Did you know that Sunex makes chrome sockets and mechanics tools? Me neither.
We’ve posted about the brand a couple of times over the years, but I generally don’t pay much attention to them.
Sunex tools land on my radar every once in a while, usually Amazon Black Friday and holiday season promos. But starting last Spring, I’ve been seeing them more, at least in Acme Tools’ “new tools” lists.
Recently, I spotted chrome sockets.
Sunex does make hand tools – I bought a set of their angled open end wrenches for cheap a few years ago – but chrome sockets? That seems like a new venture for them, but apparently these are existing products.
Basically, what I’m now curious about is where these tools are positioned on a value-to-quality scale.
Looking at specific individual sockets for price comparison, the Sunex socket sizes I looked at are pricier than Gearwrench. But on a value-quality scale, I would normally place them between Harbor Freight and Tekton.
Where do you think they’re positioned compared to other brands?
It’s not that I regard Sunex as a cheap brand, but I’ve always thought of them more as a one-off problem-solver or value-priced tool brand, similar to Astro Pneumatic.
Something about the look of these Sunex chrome sockets, though, caught my interest, and has me questioning whether I should have paid more attention to them over the years. But then again, Sunex isn’t a brand that readers have asked about or talked about.
This also has me wondering about whether there are many other brands out there that I should try to check in on periodically. There could be noteworthy new releases, even if a brand isn’t of strong personal interest, reader interest, or perceived reader interest.
Quite frankly, I’ll be surprised if many of you have used Sunex’ chrome hand tools before. Looking at their website, the individual socket SKUs aren’t showing up. Maybe they are new tools?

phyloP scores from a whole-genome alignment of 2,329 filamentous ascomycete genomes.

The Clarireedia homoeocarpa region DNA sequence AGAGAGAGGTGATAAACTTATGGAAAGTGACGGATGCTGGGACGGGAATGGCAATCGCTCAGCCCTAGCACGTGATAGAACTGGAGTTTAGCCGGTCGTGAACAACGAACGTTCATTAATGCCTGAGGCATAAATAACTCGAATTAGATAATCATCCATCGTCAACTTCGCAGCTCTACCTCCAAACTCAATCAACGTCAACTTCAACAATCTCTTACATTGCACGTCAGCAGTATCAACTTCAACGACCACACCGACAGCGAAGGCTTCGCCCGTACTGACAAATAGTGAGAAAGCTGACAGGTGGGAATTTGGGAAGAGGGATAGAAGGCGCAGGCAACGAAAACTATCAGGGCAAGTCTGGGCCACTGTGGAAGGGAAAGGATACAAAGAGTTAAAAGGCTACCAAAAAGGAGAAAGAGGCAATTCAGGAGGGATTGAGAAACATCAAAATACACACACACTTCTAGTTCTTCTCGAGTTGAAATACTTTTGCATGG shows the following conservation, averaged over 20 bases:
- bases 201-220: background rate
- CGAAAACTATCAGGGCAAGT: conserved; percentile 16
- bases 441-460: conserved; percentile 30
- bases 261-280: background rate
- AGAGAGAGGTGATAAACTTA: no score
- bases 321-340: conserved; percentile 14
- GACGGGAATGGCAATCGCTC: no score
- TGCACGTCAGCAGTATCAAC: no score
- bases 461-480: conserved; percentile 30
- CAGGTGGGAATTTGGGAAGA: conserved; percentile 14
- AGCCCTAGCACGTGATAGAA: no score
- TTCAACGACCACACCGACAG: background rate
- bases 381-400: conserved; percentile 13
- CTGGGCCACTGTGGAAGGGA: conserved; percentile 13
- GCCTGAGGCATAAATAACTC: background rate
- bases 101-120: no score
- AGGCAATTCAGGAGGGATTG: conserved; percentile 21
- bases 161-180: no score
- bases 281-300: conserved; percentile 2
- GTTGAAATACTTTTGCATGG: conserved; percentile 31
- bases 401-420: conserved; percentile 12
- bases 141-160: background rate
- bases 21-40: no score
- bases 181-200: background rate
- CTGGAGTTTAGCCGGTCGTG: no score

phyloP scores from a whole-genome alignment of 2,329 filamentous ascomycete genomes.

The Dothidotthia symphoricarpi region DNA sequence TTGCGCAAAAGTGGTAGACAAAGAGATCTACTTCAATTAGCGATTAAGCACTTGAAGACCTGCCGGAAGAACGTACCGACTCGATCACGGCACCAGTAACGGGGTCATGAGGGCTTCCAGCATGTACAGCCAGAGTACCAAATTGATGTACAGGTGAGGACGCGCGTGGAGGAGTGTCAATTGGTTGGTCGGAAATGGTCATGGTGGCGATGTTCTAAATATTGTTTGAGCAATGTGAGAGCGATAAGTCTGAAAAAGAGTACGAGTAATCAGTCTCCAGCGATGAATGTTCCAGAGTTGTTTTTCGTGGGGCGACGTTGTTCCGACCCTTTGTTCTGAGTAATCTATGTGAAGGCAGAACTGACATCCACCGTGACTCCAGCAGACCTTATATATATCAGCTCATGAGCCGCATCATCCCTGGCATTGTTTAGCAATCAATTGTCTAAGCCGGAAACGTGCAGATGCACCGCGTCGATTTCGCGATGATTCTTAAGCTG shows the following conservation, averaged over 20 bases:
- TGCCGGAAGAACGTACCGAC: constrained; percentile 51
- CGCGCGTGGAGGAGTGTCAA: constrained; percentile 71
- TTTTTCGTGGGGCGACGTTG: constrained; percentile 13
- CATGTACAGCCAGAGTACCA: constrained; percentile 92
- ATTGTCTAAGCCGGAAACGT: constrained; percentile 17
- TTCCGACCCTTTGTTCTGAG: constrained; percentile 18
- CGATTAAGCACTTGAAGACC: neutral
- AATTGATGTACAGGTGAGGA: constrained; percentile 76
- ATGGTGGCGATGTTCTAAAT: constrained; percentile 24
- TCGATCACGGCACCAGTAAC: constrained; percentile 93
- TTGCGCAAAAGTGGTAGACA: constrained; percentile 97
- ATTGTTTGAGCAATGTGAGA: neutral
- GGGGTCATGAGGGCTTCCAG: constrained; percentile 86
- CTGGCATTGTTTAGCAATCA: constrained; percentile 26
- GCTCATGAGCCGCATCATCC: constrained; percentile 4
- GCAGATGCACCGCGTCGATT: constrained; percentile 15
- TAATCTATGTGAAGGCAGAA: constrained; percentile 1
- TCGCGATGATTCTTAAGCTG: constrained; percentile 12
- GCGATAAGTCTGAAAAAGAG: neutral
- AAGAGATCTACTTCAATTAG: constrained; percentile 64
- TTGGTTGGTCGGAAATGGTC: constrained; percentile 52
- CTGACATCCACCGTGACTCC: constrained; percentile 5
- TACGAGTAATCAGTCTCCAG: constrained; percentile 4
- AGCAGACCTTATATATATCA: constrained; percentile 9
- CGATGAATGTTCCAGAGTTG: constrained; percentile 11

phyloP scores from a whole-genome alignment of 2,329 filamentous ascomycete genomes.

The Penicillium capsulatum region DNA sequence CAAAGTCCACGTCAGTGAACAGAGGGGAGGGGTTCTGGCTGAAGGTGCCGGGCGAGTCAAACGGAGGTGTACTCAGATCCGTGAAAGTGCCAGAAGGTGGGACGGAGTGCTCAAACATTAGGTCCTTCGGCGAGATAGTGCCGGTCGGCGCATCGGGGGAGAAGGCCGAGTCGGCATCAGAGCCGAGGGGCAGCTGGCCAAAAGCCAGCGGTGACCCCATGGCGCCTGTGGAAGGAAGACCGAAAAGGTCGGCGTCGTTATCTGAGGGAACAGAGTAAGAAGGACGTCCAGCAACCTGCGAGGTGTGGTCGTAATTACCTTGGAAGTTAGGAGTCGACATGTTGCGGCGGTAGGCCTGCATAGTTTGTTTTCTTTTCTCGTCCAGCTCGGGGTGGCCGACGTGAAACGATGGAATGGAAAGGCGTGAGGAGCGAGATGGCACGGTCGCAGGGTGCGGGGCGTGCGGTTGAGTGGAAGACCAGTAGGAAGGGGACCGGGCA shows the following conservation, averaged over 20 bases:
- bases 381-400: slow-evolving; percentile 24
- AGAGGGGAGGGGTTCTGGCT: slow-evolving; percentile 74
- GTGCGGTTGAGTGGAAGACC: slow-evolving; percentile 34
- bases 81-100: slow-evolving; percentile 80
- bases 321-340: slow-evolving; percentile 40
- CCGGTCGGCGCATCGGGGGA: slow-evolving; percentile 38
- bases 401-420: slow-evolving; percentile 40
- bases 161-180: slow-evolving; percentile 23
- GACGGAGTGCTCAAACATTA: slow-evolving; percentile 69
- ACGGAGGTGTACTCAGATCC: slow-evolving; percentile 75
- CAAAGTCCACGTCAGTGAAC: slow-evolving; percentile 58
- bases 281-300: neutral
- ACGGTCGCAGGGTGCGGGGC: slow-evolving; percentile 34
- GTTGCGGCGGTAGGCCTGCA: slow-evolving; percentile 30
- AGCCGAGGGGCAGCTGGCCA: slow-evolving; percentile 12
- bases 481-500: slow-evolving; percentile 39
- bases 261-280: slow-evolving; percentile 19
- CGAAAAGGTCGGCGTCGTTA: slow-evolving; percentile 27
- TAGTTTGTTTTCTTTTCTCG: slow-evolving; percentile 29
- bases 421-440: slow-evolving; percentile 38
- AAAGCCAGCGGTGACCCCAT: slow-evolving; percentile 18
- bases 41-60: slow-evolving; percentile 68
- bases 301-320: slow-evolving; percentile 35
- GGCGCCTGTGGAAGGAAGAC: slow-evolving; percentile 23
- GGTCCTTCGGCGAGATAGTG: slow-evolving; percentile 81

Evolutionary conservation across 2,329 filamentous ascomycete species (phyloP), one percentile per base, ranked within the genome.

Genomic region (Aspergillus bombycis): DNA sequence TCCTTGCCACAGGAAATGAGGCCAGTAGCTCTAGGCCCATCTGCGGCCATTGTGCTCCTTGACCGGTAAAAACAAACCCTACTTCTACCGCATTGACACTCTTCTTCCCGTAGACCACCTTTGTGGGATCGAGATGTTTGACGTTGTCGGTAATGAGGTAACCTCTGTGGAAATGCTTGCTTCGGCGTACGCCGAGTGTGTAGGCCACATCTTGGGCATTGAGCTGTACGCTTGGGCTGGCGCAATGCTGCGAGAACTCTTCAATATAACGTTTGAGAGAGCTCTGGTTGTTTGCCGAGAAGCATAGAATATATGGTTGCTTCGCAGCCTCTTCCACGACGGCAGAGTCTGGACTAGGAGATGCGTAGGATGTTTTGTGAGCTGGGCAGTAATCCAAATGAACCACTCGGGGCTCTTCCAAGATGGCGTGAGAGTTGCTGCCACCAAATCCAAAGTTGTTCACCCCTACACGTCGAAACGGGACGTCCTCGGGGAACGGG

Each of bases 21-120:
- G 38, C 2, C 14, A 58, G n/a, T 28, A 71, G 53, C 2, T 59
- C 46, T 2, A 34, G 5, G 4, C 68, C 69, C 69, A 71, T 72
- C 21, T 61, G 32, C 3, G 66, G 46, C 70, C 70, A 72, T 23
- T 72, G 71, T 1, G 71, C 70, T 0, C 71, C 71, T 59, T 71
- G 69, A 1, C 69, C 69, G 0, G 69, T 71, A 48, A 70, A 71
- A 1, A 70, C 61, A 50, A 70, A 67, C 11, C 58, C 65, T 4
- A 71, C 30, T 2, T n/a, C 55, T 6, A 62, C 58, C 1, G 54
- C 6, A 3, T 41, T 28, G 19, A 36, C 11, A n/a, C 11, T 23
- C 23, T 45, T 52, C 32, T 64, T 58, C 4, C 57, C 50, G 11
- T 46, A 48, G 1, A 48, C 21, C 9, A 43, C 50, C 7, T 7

There’s also an 80T ratchet, priced at $28. I haven’t seen their ratchets before either, but there are a bunch of “Vine program” user reviews on Amazon from last year.
There are also Sunex chrome mechanics tool sets, socket sets, and drive accessories.
My opinion of Sunex tools isn’t well-defined, and I feel that I need more information. Are their sockets worth the premium over Gearwrench sockets and mechanics tool sets? Would you consider buying a Sunex mechanics tool set or chrome socket set?
When we talked with Sunex a few years ago, they said they were looking to “develop the brand through new product” and “in the beginning phases of making a push towards the industrial segment,” but I hadn’t seen what became of this. I intended to check back, but didn’t, and don’t quite remember why.
Now, my interest is piqued again, but there’s not much to go by. No press releases, and Sunex has not responded to any of my emails. There’s not much user feedback online either. I know that their impact sockets are popular and well-reviewed, but their chrome hand tools don’t seem to have attracted anywhere near the same level of attention.
Buy Now(via Acme Tools)
See Also(via Amazon)
Compare(Tekton Tools via Amazon)
So, if you’ve used Sunex’ chrome sockets, ratchets, or other mechanics hand tools before, what do you think about them?